Being a hostess in Tokyo is really not that simple. At least Director Penelope Buitenhuis claims that through the tale of four hostesses in her documentary Tokyo Girls. Throughout this emotionally ambiguous film, a sense of complexity and complicity becomes evident, and straight lines become blurred.
At first, it seems Buitenhuis is simply giving you a first-hand look at how working as a hostess in Tokyo is a 'more economical spin-off' of Geisha culture. It seems to be another option women use to achieve financial freedom. The interviews, for example, explore the reasons these foreign women choose such an unorthodox career. Each hostess describes her job as easy, entertaining, and rewarding. Their job, it seems, is a dream come true for them.
But soon, the scene and the story shifts. Like a Barbie doll cut-outs, they hover over expensive cars, glitter in the middle of the street and on the sidewalk, and don't fit anywhere. They begin to recount experiences that are now more reminiscent of nightmares, rather than dreams. The dreams have given way to a 'twilight zone' where nothing is as simple, and straightforward as it seems.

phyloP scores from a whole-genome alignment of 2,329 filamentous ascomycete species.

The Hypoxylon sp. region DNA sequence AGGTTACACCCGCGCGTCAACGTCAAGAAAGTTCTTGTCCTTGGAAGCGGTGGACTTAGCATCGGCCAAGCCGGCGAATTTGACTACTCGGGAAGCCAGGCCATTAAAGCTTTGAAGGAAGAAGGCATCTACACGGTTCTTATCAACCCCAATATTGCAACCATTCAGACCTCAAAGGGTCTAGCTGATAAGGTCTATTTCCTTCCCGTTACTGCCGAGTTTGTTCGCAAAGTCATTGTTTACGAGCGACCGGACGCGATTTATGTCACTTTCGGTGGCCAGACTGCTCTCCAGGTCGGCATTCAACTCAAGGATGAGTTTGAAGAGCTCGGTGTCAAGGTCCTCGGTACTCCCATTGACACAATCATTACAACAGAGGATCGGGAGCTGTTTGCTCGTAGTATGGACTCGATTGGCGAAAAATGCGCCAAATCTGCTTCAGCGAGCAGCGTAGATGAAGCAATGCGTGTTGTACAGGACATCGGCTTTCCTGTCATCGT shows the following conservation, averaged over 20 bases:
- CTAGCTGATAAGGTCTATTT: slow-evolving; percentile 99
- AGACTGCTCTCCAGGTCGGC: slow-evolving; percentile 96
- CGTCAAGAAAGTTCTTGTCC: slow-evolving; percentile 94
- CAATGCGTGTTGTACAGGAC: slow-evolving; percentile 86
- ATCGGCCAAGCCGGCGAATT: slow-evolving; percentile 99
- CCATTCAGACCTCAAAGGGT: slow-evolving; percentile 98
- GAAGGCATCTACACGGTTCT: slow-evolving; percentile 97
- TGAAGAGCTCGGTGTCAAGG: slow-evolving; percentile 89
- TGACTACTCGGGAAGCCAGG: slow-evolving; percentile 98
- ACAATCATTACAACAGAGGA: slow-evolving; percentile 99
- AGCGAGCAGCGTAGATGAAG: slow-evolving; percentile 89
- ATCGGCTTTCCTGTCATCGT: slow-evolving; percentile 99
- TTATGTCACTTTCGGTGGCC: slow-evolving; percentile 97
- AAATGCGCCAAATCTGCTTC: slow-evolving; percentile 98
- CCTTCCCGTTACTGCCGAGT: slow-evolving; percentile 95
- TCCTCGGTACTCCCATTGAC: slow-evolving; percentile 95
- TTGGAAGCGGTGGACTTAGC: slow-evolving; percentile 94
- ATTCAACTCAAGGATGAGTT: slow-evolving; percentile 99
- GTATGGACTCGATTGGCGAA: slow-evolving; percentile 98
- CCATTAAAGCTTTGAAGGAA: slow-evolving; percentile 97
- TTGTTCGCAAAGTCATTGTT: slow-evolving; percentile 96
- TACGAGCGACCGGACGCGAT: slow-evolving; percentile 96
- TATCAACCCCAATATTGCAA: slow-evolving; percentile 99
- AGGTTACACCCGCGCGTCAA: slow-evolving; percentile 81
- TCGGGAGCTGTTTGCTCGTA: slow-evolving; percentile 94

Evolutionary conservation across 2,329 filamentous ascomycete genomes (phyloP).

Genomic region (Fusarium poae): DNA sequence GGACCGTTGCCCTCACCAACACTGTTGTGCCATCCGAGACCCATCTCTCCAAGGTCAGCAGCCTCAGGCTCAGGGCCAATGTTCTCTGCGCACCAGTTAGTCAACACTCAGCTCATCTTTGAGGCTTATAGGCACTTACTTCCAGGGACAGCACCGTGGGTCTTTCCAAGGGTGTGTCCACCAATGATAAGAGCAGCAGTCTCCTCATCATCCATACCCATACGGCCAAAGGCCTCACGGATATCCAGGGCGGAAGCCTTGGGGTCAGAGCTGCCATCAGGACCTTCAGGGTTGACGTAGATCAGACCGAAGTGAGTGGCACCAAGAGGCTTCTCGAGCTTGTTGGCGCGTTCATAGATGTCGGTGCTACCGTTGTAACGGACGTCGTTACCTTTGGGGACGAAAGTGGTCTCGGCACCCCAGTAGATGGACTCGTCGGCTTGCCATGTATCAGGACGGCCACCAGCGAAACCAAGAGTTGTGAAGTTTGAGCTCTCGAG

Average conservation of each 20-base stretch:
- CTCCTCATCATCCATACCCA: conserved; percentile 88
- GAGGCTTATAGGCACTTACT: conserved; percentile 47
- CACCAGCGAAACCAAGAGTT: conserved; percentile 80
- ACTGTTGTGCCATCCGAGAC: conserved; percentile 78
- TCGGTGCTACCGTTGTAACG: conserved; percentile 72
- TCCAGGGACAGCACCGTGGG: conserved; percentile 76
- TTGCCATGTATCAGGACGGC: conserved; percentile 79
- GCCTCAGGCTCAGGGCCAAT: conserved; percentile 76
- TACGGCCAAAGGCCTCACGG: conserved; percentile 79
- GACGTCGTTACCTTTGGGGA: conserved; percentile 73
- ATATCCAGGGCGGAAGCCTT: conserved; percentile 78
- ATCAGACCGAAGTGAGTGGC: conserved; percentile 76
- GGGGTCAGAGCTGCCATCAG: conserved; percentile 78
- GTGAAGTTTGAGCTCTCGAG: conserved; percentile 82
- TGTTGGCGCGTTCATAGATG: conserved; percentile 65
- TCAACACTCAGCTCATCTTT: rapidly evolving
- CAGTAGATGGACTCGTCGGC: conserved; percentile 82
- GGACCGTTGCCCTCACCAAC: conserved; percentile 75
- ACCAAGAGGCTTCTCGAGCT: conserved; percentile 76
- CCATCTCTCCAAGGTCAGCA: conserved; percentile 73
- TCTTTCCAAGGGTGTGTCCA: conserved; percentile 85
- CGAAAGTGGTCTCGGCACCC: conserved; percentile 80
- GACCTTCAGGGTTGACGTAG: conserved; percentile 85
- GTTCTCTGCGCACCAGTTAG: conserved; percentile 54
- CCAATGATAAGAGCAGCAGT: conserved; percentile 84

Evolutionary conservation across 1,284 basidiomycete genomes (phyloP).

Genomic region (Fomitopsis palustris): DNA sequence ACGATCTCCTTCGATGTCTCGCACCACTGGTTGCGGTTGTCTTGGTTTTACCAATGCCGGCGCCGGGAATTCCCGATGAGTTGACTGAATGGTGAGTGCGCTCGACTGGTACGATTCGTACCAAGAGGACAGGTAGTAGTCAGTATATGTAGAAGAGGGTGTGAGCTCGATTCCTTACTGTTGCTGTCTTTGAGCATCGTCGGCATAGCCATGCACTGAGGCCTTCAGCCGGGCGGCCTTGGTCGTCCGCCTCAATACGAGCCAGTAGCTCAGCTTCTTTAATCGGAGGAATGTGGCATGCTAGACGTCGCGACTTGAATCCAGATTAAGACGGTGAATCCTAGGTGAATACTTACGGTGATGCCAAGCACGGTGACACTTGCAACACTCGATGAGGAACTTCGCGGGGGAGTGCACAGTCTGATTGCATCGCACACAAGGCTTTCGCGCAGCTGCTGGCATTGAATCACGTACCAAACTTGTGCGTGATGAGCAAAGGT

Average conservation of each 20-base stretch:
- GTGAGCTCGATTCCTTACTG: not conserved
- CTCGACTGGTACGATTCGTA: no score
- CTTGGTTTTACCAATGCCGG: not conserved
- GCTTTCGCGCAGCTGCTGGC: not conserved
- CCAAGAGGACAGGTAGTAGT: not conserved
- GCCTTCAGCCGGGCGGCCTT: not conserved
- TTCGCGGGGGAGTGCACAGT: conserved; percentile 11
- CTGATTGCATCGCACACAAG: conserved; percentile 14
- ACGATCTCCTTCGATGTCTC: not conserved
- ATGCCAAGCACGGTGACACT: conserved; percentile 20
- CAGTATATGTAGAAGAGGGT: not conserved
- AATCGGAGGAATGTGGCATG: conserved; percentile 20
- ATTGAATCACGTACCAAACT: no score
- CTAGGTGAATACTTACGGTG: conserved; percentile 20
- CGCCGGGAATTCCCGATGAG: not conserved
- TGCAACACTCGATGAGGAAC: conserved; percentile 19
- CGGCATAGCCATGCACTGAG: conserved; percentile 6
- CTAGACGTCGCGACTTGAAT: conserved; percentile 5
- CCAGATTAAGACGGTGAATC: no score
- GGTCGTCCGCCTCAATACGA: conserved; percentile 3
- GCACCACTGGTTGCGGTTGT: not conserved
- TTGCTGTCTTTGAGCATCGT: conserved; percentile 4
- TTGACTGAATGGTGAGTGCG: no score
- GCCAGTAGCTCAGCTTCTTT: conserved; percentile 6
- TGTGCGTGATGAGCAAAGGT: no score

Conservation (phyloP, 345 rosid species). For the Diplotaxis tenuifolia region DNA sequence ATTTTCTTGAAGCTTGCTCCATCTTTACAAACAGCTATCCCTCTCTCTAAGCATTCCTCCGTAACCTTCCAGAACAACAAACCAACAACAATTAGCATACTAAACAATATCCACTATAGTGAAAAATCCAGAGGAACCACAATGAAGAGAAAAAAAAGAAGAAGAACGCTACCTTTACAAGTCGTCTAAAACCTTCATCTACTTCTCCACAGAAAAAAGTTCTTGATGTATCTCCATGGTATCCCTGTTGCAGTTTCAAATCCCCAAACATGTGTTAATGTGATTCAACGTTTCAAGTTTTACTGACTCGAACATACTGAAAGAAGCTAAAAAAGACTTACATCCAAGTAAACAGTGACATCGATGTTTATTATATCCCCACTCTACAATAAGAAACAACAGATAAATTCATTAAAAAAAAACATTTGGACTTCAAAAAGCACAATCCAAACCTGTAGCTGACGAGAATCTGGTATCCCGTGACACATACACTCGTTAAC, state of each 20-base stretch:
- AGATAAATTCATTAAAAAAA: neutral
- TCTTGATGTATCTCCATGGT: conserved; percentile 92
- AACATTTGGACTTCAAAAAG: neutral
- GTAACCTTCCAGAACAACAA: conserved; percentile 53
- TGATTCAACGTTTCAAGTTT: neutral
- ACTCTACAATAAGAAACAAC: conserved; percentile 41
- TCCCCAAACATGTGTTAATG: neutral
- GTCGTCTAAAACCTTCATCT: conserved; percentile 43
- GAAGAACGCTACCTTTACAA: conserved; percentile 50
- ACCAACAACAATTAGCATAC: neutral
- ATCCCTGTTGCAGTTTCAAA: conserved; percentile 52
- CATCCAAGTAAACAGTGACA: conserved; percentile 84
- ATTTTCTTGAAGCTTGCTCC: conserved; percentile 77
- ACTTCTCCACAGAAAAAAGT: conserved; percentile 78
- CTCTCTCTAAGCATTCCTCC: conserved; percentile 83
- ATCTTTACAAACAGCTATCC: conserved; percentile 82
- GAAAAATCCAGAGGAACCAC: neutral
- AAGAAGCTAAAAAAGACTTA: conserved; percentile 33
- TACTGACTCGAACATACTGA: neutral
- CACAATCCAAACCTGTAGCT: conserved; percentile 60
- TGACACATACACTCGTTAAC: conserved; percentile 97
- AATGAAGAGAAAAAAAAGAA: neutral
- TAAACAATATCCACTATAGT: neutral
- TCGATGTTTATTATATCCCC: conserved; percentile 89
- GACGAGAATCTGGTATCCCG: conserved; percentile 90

As the film trudges on to an uneasy close, Buitenhuis "lightens" the mood and attempts to look at the "practice" from the men's point of view. Sarcastic comments, however, hint at a more subjective intent. The images get darker and more sinister. In contrast, the men describe their visits to hostess clubs as an essential part of getting ahead in business. They portray themselves as clients and pragmatically talk about the money they spend as an investment in their success.
Still, the director seems content with implying that the hostesses are being exploited by the rich and powerful. She seems to gloss over the fact that these women have willingly chosen to work in this illegal industry for money. As such, Tokyo Girls is an expose that stirs up strange reactions; and in the end, even the allusion to a silver lining is smudged.